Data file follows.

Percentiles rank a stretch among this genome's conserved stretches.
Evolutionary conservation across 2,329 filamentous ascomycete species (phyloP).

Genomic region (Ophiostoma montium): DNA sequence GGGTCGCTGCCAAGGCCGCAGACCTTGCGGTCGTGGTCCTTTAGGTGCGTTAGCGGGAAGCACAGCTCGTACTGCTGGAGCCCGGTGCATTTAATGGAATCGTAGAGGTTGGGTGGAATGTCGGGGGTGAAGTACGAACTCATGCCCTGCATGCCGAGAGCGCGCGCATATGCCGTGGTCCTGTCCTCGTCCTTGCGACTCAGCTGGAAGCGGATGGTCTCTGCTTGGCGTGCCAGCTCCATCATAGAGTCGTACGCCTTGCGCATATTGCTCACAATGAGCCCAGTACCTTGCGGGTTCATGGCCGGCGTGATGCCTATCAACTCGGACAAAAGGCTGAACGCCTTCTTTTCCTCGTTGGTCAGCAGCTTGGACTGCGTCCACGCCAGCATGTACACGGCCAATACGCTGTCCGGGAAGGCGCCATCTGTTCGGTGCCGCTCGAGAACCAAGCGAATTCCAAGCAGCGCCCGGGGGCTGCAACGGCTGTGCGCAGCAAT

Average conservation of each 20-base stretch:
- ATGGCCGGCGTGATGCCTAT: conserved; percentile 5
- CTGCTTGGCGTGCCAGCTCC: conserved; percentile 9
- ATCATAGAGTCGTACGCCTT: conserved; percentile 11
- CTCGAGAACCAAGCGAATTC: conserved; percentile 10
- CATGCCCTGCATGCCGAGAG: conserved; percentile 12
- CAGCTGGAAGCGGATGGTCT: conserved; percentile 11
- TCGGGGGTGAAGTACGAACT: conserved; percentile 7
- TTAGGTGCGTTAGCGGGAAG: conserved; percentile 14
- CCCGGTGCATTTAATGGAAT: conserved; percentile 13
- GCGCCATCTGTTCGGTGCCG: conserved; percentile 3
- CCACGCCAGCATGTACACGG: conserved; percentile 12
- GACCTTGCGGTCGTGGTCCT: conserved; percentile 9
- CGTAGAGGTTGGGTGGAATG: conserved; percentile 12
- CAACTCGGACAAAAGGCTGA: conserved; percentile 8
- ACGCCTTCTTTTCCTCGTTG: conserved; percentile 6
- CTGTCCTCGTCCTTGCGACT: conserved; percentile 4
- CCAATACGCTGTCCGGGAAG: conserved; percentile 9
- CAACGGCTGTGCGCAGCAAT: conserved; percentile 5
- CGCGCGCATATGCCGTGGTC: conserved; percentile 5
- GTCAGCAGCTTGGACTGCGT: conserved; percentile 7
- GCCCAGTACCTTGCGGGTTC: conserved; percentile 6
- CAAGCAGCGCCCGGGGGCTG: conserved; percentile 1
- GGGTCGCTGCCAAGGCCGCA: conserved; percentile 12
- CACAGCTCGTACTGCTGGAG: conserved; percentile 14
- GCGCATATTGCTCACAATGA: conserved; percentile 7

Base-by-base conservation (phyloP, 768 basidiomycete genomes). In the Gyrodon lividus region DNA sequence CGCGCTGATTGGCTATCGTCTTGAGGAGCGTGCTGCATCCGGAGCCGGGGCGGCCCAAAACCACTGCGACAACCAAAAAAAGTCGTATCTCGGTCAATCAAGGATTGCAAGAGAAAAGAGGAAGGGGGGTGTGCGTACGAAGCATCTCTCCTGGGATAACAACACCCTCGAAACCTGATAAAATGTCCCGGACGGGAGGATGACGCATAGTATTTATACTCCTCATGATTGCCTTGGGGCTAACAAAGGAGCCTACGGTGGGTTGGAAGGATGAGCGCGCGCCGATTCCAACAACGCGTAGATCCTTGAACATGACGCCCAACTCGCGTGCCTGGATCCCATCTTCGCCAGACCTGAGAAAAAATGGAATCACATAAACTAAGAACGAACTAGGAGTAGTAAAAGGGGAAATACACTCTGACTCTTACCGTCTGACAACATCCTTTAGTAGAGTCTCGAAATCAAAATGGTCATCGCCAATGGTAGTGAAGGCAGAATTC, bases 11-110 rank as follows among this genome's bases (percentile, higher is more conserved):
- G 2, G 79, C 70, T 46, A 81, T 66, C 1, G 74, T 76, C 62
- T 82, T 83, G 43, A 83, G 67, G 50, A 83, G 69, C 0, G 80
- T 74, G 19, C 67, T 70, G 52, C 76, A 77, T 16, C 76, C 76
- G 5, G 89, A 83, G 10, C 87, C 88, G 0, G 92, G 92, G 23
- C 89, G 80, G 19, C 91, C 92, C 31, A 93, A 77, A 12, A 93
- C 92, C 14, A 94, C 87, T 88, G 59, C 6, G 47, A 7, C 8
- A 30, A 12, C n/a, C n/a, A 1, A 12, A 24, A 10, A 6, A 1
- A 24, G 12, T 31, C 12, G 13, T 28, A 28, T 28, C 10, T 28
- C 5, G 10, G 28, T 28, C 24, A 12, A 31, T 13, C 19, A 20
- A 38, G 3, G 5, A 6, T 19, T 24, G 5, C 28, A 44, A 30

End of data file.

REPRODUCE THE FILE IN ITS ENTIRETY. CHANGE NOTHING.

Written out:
Percentiles rank a stretch among this genome's conserved stretches.
Evolutionary conservation across 2,329 filamentous ascomycete species (phyloP).

Genomic region (Ophiostoma montium): DNA sequence GGGTCGCTGCCAAGGCCGCAGACCTTGCGGTCGTGGTCCTTTAGGTGCGTTAGCGGGAAGCACAGCTCGTACTGCTGGAGCCCGGTGCATTTAATGGAATCGTAGAGGTTGGGTGGAATGTCGGGGGTGAAGTACGAACTCATGCCCTGCATGCCGAGAGCGCGCGCATATGCCGTGGTCCTGTCCTCGTCCTTGCGACTCAGCTGGAAGCGGATGGTCTCTGCTTGGCGTGCCAGCTCCATCATAGAGTCGTACGCCTTGCGCATATTGCTCACAATGAGCCCAGTACCTTGCGGGTTCATGGCCGGCGTGATGCCTATCAACTCGGACAAAAGGCTGAACGCCTTCTTTTCCTCGTTGGTCAGCAGCTTGGACTGCGTCCACGCCAGCATGTACACGGCCAATACGCTGTCCGGGAAGGCGCCATCTGTTCGGTGCCGCTCGAGAACCAAGCGAATTCCAAGCAGCGCCCGGGGGCTGCAACGGCTGTGCGCAGCAAT

Average conservation of each 20-base stretch:
- ATGGCCGGCGTGATGCCTAT: conserved; percentile 5
- CTGCTTGGCGTGCCAGCTCC: conserved; percentile 9
- ATCATAGAGTCGTACGCCTT: conserved; percentile 11
- CTCGAGAACCAAGCGAATTC: conserved; percentile 10
- CATGCCCTGCATGCCGAGAG: conserved; percentile 12
- CAGCTGGAAGCGGATGGTCT: conserved; percentile 11
- TCGGGGGTGAAGTACGAACT: conserved; percentile 7
- TTAGGTGCGTTAGCGGGAAG: conserved; percentile 14
- CCCGGTGCATTTAATGGAAT: conserved; percentile 13
- GCGCCATCTGTTCGGTGCCG: conserved; percentile 3
- CCACGCCAGCATGTACACGG: conserved; percentile 12
- GACCTTGCGGTCGTGGTCCT: conserved; percentile 9
- CGTAGAGGTTGGGTGGAATG: conserved; percentile 12
- CAACTCGGACAAAAGGCTGA: conserved; percentile 8
- ACGCCTTCTTTTCCTCGTTG: conserved; percentile 6
- CTGTCCTCGTCCTTGCGACT: conserved; percentile 4
- CCAATACGCTGTCCGGGAAG: conserved; percentile 9
- CAACGGCTGTGCGCAGCAAT: conserved; percentile 5
- CGCGCGCATATGCCGTGGTC: conserved; percentile 5
- GTCAGCAGCTTGGACTGCGT: conserved; percentile 7
- GCCCAGTACCTTGCGGGTTC: conserved; percentile 6
- CAAGCAGCGCCCGGGGGCTG: conserved; percentile 1
- GGGTCGCTGCCAAGGCCGCA: conserved; percentile 12
- CACAGCTCGTACTGCTGGAG: conserved; percentile 14
- GCGCATATTGCTCACAATGA: conserved; percentile 7

Base-by-base conservation (phyloP, 768 basidiomycete genomes). In the Gyrodon lividus region DNA sequence CGCGCTGATTGGCTATCGTCTTGAGGAGCGTGCTGCATCCGGAGCCGGGGCGGCCCAAAACCACTGCGACAACCAAAAAAAGTCGTATCTCGGTCAATCAAGGATTGCAAGAGAAAAGAGGAAGGGGGGTGTGCGTACGAAGCATCTCTCCTGGGATAACAACACCCTCGAAACCTGATAAAATGTCCCGGACGGGAGGATGACGCATAGTATTTATACTCCTCATGATTGCCTTGGGGCTAACAAAGGAGCCTACGGTGGGTTGGAAGGATGAGCGCGCGCCGATTCCAACAACGCGTAGATCCTTGAACATGACGCCCAACTCGCGTGCCTGGATCCCATCTTCGCCAGACCTGAGAAAAAATGGAATCACATAAACTAAGAACGAACTAGGAGTAGTAAAAGGGGAAATACACTCTGACTCTTACCGTCTGACAACATCCTTTAGTAGAGTCTCGAAATCAAAATGGTCATCGCCAATGGTAGTGAAGGCAGAATTC, bases 11-110 rank as follows among this genome's bases (percentile, higher is more conserved):
- G 2, G 79, C 70, T 46, A 81, T 66, C 1, G 74, T 76, C 62
- T 82, T 83, G 43, A 83, G 67, G 50, A 83, G 69, C 0, G 80
- T 74, G 19, C 67, T 70, G 52, C 76, A 77, T 16, C 76, C 76
- G 5, G 89, A 83, G 10, C 87, C 88, G 0, G 92, G 92, G 23
- C 89, G 80, G 19, C 91, C 92, C 31, A 93, A 77, A 12, A 93
- C 92, C 14, A 94, C 87, T 88, G 59, C 6, G 47, A 7, C 8
- A 30, A 12, C n/a, C n/a, A 1, A 12, A 24, A 10, A 6, A 1
- A 24, G 12, T 31, C 12, G 13, T 28, A 28, T 28, C 10, T 28
- C 5, G 10, G 28, T 28, C 24, A 12, A 31, T 13, C 19, A 20
- A 38, G 3, G 5, A 6, T 19, T 24, G 5, C 28, A 44, A 30